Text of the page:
A doctor manipulates samples at the Institute of Biomedical Research August Pi i Sunyer (IDIBAPS) in Barcelona in 2013. (Josep Lagojosep Lago/AFP/Getty)
Raina MacIntyre is a professor and the head of the School of Public Health and Community Medicine at UNSW Australia.

We live in an aging society, with the global median age rising steadily. Our economic viability will increasingly rely on retaining older people in the workforce for longer. This, of course, relies on keeping older people healthy into old age – and immunization can play an important role.

Free vaccinations

The Australian government recommends Australians 65 years old and over be vaccinated against influenza and pneumococcal disease – common illnesses that pose a higher risk of complications and premature death in older age. Yet compared with children, who are also eligible for free vaccinations, elderly vaccination rates are low. More than 90 percent of children are vaccinated age-appropriately compared with 74 percent of adults over 65 years.

This could be because doctors don’t value vaccines for over-65s as highly as vaccines for children because older people have weaker immune responses and generally cannot respond as well to vaccines.

Weakening immunity

When babies are vaccinated, the immune system matures and strengthens with each dose. But the immune system starts to decline around  age 50.

Countering this progressive loss of immunity with vaccination requires novel approaches to boosting immune responses. This can include giving extra doses, using adjuvants (extra substances) and using different modes of vaccine delivery, such as injecting into the skin rather than the muscle, which stimulates a higher immune response.

Despite weaker immunity, most vaccines still have significant benefit in older age. Recent research shows that even those with no immunity to pneumococcal vaccines can mount a robust immune response once vaccinated.

Unequal burden of disease

Older people have a far higher risk of contracting vaccine-preventable infections and severe complications than younger people. Influenza, pneumococcal disease (a common cause of pneumonia) and herpes zoster (shingles), for instance, are much more common in older people.

Other diseases such as whooping cough (pertussis) are now also causing illness and even death in older people.

Nursing homes and long-term residential facilities also suffer a disproportionate burden of severe outbreaks of infectious diseases such as gastroenteritis and influenza. Research shows that vaccinating nursing home residents is highly effective at preventing outbreaks. Yet vaccination rates are suboptimal among both residents and staff.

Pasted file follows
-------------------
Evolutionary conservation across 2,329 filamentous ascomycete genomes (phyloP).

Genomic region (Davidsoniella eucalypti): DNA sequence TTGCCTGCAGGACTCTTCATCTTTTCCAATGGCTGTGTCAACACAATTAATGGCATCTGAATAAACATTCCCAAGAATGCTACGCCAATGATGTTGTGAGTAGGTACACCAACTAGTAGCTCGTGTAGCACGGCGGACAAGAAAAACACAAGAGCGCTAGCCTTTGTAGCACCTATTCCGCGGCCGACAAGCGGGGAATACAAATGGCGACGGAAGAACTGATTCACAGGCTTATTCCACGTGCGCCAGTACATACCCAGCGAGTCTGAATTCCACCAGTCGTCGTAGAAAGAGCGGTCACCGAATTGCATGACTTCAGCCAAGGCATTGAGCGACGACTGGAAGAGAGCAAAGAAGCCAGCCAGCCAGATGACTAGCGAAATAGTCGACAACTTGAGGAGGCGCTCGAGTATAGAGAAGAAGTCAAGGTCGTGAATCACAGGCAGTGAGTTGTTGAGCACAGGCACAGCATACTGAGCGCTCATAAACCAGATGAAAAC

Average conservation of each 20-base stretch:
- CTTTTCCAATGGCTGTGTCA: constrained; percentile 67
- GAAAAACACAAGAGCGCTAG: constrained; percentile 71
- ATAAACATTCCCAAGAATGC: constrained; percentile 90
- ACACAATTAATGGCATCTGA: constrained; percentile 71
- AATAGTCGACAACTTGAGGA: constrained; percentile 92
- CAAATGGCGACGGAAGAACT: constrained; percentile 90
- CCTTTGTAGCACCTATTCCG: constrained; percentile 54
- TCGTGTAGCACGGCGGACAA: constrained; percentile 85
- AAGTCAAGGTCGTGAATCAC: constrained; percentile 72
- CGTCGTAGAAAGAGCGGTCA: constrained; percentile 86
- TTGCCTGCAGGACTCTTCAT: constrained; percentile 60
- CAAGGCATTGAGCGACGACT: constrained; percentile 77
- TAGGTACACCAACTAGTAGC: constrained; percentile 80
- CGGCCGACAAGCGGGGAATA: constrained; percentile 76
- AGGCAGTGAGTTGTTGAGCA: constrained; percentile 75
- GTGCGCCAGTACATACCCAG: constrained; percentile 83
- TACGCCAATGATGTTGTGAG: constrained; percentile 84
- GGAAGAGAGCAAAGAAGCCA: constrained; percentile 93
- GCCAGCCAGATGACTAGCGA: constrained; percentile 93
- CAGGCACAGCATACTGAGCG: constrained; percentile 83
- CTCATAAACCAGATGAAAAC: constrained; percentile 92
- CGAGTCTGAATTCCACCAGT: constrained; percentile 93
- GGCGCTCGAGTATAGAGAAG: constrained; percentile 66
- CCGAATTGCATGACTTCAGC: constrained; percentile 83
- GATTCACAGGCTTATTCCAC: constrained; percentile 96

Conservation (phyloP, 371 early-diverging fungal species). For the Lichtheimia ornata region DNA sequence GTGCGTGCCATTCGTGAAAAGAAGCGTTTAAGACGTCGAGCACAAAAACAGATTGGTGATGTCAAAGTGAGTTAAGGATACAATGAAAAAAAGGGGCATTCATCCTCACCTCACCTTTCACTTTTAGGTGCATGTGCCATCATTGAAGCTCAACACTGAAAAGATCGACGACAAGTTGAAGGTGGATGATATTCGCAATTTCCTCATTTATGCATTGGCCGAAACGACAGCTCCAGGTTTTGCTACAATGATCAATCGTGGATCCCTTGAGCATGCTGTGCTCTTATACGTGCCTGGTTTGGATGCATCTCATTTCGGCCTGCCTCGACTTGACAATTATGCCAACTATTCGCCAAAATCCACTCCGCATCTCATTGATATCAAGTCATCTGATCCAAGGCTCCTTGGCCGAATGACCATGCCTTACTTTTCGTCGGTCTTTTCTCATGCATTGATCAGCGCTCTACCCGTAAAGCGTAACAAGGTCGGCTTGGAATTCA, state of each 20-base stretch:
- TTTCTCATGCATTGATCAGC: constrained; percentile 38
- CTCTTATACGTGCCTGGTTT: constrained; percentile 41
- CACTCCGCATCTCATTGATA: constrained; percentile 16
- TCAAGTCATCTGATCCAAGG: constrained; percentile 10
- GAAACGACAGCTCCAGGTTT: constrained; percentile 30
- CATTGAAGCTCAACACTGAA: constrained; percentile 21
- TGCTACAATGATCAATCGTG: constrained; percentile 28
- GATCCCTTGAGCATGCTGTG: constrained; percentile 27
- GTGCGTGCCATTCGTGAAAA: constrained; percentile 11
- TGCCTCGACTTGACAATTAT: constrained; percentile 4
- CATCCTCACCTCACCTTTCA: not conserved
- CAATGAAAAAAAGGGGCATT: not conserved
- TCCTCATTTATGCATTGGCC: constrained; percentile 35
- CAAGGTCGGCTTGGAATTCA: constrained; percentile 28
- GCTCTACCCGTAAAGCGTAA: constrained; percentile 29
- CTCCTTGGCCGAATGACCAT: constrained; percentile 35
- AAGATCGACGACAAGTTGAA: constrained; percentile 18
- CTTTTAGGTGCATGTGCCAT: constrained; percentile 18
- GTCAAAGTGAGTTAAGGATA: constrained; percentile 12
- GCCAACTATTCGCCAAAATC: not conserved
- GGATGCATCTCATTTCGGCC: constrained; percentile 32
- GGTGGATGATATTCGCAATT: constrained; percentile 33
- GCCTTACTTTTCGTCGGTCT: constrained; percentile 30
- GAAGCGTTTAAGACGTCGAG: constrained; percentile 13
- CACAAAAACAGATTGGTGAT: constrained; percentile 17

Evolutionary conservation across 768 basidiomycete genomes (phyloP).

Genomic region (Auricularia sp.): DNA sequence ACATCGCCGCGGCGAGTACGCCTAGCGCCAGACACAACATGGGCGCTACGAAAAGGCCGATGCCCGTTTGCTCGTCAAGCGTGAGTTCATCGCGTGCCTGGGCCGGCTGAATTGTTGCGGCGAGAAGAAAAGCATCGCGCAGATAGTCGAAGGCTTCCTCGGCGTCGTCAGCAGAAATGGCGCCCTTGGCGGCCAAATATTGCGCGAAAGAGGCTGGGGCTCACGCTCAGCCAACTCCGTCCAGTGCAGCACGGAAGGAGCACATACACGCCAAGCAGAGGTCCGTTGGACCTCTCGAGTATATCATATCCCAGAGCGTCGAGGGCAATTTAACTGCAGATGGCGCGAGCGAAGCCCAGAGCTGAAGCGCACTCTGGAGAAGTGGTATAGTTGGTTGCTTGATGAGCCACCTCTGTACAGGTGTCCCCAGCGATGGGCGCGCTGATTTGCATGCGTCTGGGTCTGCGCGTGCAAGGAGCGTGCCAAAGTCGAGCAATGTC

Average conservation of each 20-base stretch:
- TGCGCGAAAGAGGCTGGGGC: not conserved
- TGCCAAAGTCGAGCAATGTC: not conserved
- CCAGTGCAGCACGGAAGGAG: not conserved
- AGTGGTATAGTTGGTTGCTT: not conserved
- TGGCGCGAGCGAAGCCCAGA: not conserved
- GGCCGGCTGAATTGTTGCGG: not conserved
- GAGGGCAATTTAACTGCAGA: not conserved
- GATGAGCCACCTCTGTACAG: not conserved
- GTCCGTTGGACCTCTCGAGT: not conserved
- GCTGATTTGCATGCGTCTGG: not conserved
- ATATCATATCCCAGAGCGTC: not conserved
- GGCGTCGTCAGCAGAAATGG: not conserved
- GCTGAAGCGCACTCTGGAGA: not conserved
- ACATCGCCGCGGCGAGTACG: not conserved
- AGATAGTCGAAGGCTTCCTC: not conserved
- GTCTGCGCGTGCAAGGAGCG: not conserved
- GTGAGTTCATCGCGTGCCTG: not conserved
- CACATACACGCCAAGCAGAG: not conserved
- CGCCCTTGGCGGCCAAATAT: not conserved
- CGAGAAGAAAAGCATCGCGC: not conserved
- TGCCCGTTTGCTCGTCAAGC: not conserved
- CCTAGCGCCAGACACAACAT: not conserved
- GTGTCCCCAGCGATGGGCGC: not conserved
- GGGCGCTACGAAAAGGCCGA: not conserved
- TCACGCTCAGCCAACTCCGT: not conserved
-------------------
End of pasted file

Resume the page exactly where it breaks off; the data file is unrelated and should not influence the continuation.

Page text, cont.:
There is also growing evidence that influenza vaccination prevents heart attacks, because infection is a risk factor for acute clotting and blockage of arteries. But again, many patients at risk of heart attacks are under-vaccinated.

Disease burden vs. immune response

The impact of vaccines is not only a factor of immune response to the vaccines, but also to burden of disease.

If there are 100 cases of disease X in people ages 20 to 50, for example, and the vaccine is 90 percent effective, we could prevent 90 cases of disease. In contrast, if there are 1,000 cases of disease X in people 65 and older, but the vaccine is less effective in older adults – say 60 percent instead of 90 percent – we would be able to prevent 600 cases of disease.

In terms of population health benefit, then, it’s better to vaccinate older people who have a higher burden of disease but reduced ability to respond to vaccines, than to vaccinate younger people who have a lower burden of disease and better ability to respond to vaccines: 600 cases prevented versus 90.

Because of this lower efficacy, health-care providers often dismiss vaccination for older people as worthless. But compared with other preventive health measures – such as statins for prevention of heart attacks, which are approximately 25 percent effective – most vaccines for over-65s are far more effective.

Agism, ethics and value judgements

“Pneumonia is the old man’s friend” is a common saying, laden with value judgement. This implies that old people shouldn’t bother with treatment – or prevention. It also assumes older people have less rights to autonomy and self-determination, and that they are at the mercy of others when they are vulnerable and ill.

Research shows that people over 80, nursing homes residents and those with conditions such as dementia are less likely to get vaccinated. Yet these same people are likely to be admitted to hospitals when they develop acute infections.

Prevention with vaccination is a better option than treatment after the event, from any perspective: cost-effectiveness, use of health-care resources, risk to others, and ethics. If we’re serious about healthy aging, we need to address the pervasive agism in health care and ensure people of all ages have the opportunity to prevent illness through vaccination.

The Conversationtheconversation

This article was originally published on The Conversation. Read the original article.